Ombudsman Services, a private company that deals with consumer complaints about energy companies, has reported an increase of almost 25% in the number of complaints it received about energy companies, climbing to more than 25,000 forms filled out in the last year.
20,099 of these were then officially investigated, compared to only 17,031 in the preceding twelve months. 60% of those ended with compensation being paid by the energy company involved to the plaintiff. The majority of complaints come from either inaccurate billing, a lack of communication on behalf of the companies, inadequate provision of services, or poor customer service.
Ombudsmen are independent groups that have to be approved by government bodies but are free to use for consumers. Ombudsman Services is funded by money from the energy companies themselves, but can only operate if it follows the rigorous standards laid out by the energy regulator Ofgem, which does not deal with individual customer complaints.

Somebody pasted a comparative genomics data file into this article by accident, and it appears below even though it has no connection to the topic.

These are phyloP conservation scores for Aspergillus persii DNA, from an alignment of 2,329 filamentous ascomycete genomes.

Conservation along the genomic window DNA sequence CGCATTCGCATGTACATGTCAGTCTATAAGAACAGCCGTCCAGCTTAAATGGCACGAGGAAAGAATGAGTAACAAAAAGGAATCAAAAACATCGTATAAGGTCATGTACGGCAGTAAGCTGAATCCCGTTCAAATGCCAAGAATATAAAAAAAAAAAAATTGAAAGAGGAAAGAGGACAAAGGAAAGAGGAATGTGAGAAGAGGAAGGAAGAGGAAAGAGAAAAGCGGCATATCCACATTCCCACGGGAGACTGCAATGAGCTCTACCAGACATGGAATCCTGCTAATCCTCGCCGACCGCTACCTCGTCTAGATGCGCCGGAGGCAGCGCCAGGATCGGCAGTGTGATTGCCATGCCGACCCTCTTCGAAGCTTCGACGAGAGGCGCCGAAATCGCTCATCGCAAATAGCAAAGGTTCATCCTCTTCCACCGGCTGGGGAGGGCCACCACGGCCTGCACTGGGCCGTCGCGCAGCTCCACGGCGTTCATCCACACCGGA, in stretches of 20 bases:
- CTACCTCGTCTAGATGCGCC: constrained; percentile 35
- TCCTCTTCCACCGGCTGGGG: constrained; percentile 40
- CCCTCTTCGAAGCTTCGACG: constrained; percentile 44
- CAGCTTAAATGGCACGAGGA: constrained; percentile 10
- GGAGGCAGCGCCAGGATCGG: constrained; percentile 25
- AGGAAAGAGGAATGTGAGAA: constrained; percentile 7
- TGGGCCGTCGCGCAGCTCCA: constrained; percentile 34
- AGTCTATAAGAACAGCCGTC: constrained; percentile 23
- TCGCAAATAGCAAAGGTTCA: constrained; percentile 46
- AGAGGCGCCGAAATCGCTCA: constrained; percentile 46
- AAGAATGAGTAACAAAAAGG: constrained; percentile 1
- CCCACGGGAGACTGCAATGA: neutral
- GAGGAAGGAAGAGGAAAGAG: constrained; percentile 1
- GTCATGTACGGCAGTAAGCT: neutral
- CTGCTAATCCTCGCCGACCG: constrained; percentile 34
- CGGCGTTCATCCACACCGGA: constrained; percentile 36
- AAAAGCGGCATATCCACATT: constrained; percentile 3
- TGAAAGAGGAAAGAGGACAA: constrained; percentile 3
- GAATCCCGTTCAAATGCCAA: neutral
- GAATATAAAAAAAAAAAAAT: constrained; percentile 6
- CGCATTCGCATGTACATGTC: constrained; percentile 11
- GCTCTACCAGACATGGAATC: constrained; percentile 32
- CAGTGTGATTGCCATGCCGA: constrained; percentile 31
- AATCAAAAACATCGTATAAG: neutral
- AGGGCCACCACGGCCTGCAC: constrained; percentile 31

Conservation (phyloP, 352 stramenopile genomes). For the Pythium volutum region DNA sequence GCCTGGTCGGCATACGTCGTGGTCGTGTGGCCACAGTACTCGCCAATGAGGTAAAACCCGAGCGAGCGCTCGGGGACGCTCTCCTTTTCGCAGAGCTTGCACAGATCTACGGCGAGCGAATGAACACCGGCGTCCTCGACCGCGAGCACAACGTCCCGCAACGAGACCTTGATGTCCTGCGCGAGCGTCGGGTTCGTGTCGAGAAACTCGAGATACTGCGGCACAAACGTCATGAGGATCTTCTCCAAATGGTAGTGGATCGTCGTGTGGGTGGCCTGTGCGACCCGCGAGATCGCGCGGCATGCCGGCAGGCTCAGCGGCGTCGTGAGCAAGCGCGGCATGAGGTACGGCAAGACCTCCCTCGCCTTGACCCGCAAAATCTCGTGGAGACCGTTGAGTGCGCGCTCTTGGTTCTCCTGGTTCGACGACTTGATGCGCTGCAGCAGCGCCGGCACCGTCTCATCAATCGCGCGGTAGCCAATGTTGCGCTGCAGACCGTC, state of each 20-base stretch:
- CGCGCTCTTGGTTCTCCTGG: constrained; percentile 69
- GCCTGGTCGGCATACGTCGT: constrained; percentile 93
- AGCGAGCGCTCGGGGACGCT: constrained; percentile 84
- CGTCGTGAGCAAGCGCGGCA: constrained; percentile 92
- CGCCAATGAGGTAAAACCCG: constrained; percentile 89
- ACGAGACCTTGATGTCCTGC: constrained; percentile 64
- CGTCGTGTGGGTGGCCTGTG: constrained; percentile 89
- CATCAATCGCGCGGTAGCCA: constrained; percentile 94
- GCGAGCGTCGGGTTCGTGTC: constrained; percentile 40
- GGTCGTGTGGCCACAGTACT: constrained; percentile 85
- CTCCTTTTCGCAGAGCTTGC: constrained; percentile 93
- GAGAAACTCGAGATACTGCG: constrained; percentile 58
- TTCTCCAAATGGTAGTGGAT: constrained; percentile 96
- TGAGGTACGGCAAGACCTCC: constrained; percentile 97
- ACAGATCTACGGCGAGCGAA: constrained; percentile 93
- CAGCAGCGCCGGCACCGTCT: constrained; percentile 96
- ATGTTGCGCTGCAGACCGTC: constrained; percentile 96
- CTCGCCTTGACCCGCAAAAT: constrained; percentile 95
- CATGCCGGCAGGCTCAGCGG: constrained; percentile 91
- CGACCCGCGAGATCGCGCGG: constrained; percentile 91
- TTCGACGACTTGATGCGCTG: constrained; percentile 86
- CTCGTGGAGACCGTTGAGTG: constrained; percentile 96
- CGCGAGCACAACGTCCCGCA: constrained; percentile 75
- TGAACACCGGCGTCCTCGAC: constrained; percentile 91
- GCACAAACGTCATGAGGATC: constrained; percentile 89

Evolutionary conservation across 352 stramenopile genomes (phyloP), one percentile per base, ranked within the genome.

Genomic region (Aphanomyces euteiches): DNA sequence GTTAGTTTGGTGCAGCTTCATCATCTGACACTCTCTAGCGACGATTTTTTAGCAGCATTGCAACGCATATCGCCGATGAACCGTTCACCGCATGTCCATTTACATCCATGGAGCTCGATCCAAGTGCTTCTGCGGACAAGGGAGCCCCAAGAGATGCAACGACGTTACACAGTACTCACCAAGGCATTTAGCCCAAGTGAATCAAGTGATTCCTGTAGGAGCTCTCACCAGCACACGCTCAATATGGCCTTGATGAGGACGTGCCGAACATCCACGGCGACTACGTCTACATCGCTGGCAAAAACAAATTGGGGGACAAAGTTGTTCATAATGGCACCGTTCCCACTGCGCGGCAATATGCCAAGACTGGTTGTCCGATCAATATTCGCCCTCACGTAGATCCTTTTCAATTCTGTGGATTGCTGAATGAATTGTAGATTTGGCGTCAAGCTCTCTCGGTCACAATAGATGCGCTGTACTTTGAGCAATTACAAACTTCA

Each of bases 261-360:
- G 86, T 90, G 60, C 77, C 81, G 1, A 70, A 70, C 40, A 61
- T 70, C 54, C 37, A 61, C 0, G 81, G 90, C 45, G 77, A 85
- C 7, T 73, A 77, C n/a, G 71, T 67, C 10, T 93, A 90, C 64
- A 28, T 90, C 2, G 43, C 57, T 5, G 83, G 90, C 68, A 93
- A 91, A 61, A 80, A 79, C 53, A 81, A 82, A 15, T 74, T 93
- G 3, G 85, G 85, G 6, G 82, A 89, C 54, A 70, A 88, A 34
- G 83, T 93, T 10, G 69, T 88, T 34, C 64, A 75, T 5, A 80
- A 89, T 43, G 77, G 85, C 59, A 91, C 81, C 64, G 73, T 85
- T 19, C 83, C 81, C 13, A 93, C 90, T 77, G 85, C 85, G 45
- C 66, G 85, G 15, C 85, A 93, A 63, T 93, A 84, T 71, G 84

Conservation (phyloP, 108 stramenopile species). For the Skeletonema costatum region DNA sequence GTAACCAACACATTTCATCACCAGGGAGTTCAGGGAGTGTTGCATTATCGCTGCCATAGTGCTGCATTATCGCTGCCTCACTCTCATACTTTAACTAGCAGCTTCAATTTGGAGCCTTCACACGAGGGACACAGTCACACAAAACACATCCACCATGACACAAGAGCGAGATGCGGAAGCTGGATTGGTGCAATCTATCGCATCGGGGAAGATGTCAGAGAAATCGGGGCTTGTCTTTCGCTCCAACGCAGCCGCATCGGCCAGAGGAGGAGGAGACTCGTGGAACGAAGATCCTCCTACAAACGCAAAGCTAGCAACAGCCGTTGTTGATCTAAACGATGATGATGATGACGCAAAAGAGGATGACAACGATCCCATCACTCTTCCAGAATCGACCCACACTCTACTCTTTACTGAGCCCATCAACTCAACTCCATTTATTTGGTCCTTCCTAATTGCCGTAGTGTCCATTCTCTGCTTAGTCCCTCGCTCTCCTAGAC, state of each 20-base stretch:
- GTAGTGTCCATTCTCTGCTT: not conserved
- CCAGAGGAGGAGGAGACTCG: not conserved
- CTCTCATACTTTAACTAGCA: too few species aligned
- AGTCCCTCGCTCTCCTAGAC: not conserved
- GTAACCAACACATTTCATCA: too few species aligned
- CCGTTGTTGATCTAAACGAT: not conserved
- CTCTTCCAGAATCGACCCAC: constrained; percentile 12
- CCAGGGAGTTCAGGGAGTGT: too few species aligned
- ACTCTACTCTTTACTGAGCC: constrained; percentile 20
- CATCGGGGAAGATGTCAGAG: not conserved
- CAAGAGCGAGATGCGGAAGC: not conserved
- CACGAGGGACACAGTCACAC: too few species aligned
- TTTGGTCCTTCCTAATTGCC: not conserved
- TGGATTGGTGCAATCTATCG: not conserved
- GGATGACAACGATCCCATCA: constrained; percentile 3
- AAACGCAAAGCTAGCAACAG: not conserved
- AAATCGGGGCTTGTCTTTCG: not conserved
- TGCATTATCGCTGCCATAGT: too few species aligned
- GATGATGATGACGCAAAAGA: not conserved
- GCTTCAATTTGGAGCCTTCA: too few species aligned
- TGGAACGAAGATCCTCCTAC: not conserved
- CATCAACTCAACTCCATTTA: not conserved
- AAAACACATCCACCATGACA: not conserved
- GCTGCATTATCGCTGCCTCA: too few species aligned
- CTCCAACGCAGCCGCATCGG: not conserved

They provide a valuable service and are an important part of the tools that consumers have to take action against companies. As they are free to use, they are much more open than legal action and so present a more accurate picture of how customers feel about an industry.
This rise in complaints is a serious matter for energy companies, coming as it does at a time of repeated price rises and worries that the private energy industry is failing to do its part in the building of a new generation of power plants or the furthering of a green energy agenda.
With so many large institutions finding that public anger is now translating into political will, and more and more privatised industries are being taken to task by committees, enquiries, watchdogs, pressure groups and more, the energy industry could be the next to find itself across the front pages of the UK’s media.